There’s a common phrase in the bike world: “It isn’t that you haven’t crashed, it’s that you haven’t crashed yet.” The idea that all motorcyclists are likely to crash is a smart one that will likely help keep riders safe, but reminding each other of it all the time is rude, annoying, and drives us apart. Let’s break this down a bit.
A week or two ago, I mentioned that I had yet to crash on a bike, and I was quickly reminded by several readers that I shouldn’t say that because—again—it wasn’t that I hadn’t crashed, just that I hadn’t crashed yet.
Unfortunately, I crashed last weekend. While you might jump to think I proved them right, I still don’t think it was right to correct me and tell me so.
This is an absolutely true statement. More importantly, it’s one we should all keep somewhere in our consciousness every time we get on a bike. While skill can help us reduce the risks to some degree, we’re choosing to get on a powerful, heavy, hard machine and subject ourself to the free will of the human race and nature and chance—and that doesn’t bode well for us.
Even the most talented among us have had offs. My crash, while not completely devoid of things I could have done better, is another example of how sometimes shit just happens. Skill can absolutely help you ride more safely, but it doesn’t prevent crashes from happening.
But, if you’re riding like every time is the time you could go down, you’ll likely be more alert and ride more defensively and hopefully avoid that thing that tries to take you out. The message behind the saying is a good one, and certainly helpful for riders at every level.
In the intro to my article about the crash, I said that people who said this phrase were assholes. Call it not wanting to burn up space explaining myself or laziness or the pain killers, but I probably should have clarified a little. Let’s see if I can do that here.
The thing that bothers me about it is that it’s often a blanket response given to anyone who mentions that they ride at all, or haven’t crashed, or haven’t crashed bad. It’s a part of life for all of us, but unnecessary and morbid to beat people over the head with.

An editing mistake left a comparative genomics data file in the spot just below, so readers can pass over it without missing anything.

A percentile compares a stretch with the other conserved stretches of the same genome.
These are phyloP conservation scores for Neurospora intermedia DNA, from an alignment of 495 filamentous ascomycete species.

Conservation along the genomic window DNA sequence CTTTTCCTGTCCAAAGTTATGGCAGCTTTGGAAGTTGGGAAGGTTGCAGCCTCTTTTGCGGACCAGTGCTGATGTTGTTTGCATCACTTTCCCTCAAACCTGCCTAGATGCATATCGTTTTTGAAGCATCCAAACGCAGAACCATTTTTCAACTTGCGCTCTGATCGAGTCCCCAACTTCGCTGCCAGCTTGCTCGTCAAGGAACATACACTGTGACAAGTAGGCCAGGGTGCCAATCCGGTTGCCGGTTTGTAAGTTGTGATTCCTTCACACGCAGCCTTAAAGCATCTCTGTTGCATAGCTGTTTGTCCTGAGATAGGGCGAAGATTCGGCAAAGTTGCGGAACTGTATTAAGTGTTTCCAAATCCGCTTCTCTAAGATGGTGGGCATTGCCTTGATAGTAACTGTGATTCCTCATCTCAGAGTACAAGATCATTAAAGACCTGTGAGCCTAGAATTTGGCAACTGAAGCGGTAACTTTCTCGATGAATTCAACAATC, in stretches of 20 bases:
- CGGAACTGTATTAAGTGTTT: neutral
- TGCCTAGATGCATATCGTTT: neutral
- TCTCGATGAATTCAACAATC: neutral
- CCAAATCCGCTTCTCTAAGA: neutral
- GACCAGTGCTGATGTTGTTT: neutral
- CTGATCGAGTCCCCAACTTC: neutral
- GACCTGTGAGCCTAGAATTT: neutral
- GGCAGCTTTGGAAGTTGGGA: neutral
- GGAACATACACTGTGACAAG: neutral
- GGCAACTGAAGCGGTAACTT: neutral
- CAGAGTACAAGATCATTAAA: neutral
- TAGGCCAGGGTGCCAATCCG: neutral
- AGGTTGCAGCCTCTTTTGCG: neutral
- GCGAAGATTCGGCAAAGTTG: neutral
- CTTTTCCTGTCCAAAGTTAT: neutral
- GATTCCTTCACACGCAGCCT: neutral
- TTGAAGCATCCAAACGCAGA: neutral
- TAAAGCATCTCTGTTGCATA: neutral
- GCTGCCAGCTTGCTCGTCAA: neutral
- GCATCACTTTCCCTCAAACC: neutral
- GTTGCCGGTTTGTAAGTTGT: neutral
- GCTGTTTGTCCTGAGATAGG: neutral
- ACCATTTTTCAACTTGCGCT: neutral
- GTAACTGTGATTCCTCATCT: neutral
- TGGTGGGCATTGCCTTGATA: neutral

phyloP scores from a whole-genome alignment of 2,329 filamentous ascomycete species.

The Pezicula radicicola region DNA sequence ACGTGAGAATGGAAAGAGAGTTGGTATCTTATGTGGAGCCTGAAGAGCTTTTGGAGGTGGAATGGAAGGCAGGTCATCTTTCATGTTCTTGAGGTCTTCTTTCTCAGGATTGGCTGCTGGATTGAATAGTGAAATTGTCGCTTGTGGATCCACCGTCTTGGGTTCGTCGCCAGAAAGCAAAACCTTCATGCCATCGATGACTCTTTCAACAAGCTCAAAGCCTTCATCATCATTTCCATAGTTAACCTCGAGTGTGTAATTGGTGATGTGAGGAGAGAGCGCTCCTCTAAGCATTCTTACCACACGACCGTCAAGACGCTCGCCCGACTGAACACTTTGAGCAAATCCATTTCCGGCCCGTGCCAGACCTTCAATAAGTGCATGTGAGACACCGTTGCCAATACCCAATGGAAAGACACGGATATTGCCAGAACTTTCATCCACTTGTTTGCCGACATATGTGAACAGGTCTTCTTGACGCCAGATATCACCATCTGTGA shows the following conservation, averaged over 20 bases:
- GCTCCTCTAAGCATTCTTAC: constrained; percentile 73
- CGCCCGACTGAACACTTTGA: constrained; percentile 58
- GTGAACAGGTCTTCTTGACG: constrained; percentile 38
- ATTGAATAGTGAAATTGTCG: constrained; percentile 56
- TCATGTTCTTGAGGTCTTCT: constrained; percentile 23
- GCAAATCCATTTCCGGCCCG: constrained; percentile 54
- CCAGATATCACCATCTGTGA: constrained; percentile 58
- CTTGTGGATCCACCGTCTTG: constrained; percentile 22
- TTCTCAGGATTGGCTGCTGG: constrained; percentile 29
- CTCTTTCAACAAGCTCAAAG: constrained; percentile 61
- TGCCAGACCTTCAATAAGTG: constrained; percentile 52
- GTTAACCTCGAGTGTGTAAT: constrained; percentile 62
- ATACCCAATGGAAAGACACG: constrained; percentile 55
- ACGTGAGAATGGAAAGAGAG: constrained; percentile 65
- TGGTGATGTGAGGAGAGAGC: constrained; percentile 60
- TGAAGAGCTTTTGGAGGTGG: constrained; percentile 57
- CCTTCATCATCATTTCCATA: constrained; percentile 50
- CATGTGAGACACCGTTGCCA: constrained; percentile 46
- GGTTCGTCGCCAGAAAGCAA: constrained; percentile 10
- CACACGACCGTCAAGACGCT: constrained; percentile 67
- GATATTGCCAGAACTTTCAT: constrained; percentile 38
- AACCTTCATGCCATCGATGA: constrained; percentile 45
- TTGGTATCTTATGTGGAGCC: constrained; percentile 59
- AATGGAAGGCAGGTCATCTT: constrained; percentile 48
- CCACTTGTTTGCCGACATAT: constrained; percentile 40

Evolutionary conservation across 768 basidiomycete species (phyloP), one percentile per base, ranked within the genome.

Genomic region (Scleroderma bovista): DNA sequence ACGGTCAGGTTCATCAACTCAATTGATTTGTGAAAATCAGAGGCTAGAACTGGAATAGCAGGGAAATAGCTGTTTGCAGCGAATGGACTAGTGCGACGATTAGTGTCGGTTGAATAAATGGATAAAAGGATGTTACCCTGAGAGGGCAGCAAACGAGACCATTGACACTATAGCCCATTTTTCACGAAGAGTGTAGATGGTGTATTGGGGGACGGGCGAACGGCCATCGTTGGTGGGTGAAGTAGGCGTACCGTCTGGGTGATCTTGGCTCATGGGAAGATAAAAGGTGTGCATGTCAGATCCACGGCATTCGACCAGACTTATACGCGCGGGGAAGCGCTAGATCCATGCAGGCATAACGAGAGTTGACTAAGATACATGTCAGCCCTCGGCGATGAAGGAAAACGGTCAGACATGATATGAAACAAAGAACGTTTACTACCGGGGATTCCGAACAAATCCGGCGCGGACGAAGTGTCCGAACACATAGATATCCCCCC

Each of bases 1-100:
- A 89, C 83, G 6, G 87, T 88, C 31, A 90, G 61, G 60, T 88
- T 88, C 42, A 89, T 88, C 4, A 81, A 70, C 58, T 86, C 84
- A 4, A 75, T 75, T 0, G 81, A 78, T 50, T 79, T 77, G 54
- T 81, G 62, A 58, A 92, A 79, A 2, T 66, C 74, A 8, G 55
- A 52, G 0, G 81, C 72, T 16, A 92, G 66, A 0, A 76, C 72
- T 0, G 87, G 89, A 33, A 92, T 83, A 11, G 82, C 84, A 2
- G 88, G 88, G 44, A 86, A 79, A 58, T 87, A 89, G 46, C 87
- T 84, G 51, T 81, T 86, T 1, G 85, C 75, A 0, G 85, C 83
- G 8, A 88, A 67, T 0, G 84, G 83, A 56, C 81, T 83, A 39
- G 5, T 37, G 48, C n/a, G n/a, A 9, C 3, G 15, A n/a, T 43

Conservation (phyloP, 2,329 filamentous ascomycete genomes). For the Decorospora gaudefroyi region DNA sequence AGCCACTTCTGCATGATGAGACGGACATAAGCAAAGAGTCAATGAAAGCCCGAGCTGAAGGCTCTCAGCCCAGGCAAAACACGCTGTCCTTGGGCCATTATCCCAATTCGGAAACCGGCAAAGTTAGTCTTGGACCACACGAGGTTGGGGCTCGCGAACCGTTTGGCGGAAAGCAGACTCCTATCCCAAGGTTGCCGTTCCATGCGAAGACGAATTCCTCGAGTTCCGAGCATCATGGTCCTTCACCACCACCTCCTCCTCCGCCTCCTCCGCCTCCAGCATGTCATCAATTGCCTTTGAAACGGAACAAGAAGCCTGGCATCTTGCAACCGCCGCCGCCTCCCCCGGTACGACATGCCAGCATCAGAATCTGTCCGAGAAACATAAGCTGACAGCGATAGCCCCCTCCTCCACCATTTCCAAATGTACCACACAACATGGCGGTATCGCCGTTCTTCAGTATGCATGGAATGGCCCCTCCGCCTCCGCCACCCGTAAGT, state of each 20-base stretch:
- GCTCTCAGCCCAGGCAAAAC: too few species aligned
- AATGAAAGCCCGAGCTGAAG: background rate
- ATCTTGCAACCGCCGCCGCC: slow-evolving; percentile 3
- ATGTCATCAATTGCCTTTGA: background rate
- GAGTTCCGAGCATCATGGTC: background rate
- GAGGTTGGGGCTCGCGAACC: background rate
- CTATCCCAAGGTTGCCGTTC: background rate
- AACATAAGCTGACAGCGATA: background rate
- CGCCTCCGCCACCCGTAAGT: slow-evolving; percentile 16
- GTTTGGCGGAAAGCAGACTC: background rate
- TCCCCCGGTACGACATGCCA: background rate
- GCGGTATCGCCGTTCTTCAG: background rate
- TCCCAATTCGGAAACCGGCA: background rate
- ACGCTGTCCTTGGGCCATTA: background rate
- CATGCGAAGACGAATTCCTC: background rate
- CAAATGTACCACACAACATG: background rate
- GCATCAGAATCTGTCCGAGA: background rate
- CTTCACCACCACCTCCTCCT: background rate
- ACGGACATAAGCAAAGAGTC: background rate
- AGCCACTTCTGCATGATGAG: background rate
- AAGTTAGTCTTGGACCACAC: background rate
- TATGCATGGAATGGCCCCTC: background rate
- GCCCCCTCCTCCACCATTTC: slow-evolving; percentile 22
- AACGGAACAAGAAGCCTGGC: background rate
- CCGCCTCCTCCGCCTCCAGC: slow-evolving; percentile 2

Most people don’t go around reminding other people that they’ll likely lose a grandparent in the next few years or that someone they know will likely get cancer, even though those things are also true. It’s unnecessary, and it most often comes off as arrogant and preachy; making anyone on the receiving end feel dumb and naive.
Many of you will respond that you say this only when people say they’ll never crash, because somehow they’re better than the rest of us. That dude is already fucked, and just tell him “Good luck, but please don’t ask me to contribute to your GoFundMe when you’re laid up.” Because that guy isn’t going to learn from your cute anecdote.
Communication is all about sending a message and how it will be received. It’s why couples use the phrase “when you do X, it makes me feel Y” in counseling. It’s why, as a teacher, I used natural consequences instead of punitive ones. It’s why, as a rider, I say that my crashing is most likely inevitable and I try and be as prepared as I can for then that day comes. Or why I try and create conversations that include the person I’m talking to or share personal experiences when trying to discuss the importance of gear and dangers of riding; instead of correcting them with a cute saying that comes off as a scare tactic.
So, if you’ve said that phrase, I don’t really think you’re an asshole. You just sort of sound like an asshole when you say it. And you’re definitely an asshole when you tell a guy who’s just crashed, “See, I told you it would happen!”
Some of my critics say I write like I have a chip on my shoulder and I’m “better/smarter/more skilled” than everyone else. I’m not. I try really hard to own that there are plenty of guys more talented than me, but if I’ve come off like I think I’ll never crash, then I’m an asshole too and deserve to be treated like one and talked down to. I think we should encourage each other instead of pointing out the morbidly probable things we’ve all come to accept.
Finally, the statement promotes the idea that we’re all due for something given some amount of time which, on the flip side, lends to the idea that once we’ve had a crash we’re somehow safe for a while. That’s bullshit.
Having ridden without a crash for 10 years does not mean I’m likely to have one soon (although I just did), and crashing this last weekend doesn’t mean I’m safe for a while. We’re just as likely to crash every time we’re on a bike and that’s all that matters.
Let’s find a new way to say the same message, in a way that doesn’t divide riders or make the ones hearing the lesson feel talked down to or inferior. We can all be safer and feel more comfortable learning from each other rather than trying prove we’re better motorcyclists than each other.